FATMAP difficulty grade
Golden Ears peak is an iconic landmark around the Lower Mainland.
The hike to the summit is better described as a moderate scramble/easy mountaineering that involves some route-finding off-trail in the alpine and potentially the use of technical tools depending on conditions.
Because it is a decent distance, many folks will attempt to do it over two days, camping at the tent platforms just beneath the summit.
There is also a campsite at Alder Flats.
A good weather window is ideal, as navigating in clouds can be tricky when there is no trail.
There is also a large snowfield between the campsite and upper ridge sections.
An ice ax, helmet, and crampons are generally used to cross this feature.
The reason is that when the snow is hard-packed earlier in the year, a small slip could very easily lead to a serious injury or worse.
Using an ice ax without training is just as dangerous as crossing a snowfield without gear.
If you don't know how to use an ice ax and the snow is icy, wait until later in the day when it has softened up, then cross using microspikes and trekking poles.
Be cautious, and go slow.
Self-arrest Courses with an ice ax are available from most guiding outfits in the area.
From the parking lot, it's a mostly flat hike along the Canyon Trail.
Eventually, the trail starts climbing into the valley.
Just beyond this is Alder Flats.
It's a small campsite and a decent place to stop.
Campfires are not allowed in the park.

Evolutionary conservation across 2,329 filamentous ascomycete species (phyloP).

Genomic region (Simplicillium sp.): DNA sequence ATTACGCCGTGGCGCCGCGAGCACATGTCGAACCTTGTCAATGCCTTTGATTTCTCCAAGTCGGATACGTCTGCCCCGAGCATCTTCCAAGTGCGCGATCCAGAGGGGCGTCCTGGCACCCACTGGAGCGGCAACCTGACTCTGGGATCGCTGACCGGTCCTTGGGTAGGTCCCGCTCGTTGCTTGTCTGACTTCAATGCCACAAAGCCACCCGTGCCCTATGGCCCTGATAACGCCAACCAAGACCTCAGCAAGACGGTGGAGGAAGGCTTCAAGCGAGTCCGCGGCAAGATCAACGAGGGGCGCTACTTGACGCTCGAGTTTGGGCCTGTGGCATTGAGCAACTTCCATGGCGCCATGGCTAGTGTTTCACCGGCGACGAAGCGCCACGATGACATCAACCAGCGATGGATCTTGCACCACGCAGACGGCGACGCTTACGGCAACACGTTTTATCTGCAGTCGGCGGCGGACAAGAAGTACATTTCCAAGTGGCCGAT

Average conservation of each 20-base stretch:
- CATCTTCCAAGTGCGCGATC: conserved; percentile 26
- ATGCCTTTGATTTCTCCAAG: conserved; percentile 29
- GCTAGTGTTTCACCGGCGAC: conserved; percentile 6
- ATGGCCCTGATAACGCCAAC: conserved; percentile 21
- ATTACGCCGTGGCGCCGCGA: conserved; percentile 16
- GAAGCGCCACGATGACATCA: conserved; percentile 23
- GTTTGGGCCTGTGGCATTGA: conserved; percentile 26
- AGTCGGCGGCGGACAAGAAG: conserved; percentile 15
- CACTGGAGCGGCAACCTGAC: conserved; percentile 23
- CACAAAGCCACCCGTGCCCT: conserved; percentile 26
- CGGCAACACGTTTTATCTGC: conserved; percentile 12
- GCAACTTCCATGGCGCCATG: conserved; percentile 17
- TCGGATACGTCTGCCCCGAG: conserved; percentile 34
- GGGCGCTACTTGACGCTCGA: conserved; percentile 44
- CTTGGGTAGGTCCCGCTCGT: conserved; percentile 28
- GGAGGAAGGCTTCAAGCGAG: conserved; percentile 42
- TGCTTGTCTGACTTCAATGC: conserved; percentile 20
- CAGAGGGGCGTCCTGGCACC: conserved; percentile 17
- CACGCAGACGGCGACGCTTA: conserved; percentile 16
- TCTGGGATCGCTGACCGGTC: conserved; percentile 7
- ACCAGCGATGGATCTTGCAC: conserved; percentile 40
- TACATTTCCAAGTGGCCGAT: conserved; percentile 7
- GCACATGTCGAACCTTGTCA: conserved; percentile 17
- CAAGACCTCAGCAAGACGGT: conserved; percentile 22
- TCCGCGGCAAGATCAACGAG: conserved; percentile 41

Remember to Leave No Trace to ensure camping remains an option here.
Past Alder flats, the trail gets steep and increasingly rocky.
There are a few short rocky steps higher up as well as some truly beautiful viewpoints.
Eventually, this ridge connects to "Panorama Ridge".
The trees begin to thin, and the trail becomes increasingly bedrock following cairns.
The campsite is about 10-20 minutes beyond the tree line.
There are several ten platforms as well as an emergency shelter.
Camping in the shelter is not permitted.
Fires are also not permitted.
This is a fragile alpine environment.
If you chose to light a fire, remember that that could lead to loss of privileges for the whole community.
Be a steward.
Leave No Trace.
From the campsite, follow the cairns along the ridge towards the nub on the summit ridge.
Head for the knoll on the summit ridge, going right traversing beneath it to the low point on the ridge.
From here, it's a 3rd class climb/scramble for several meters.
A faint trail is visible that winds through the krumholtz trees to the summit.
These trees are quite tough, so watch out for fragile/expensive clothing.
The summit is fairly flat and is one of the best views in Vancouver.
The descent is the same way you came.
Be cautious coming down as the snow slope may get riskier later in the way as it warms up and becomes slushy.
Avoid steep slopes that could avalanche.
Taking your tracks back is recommended.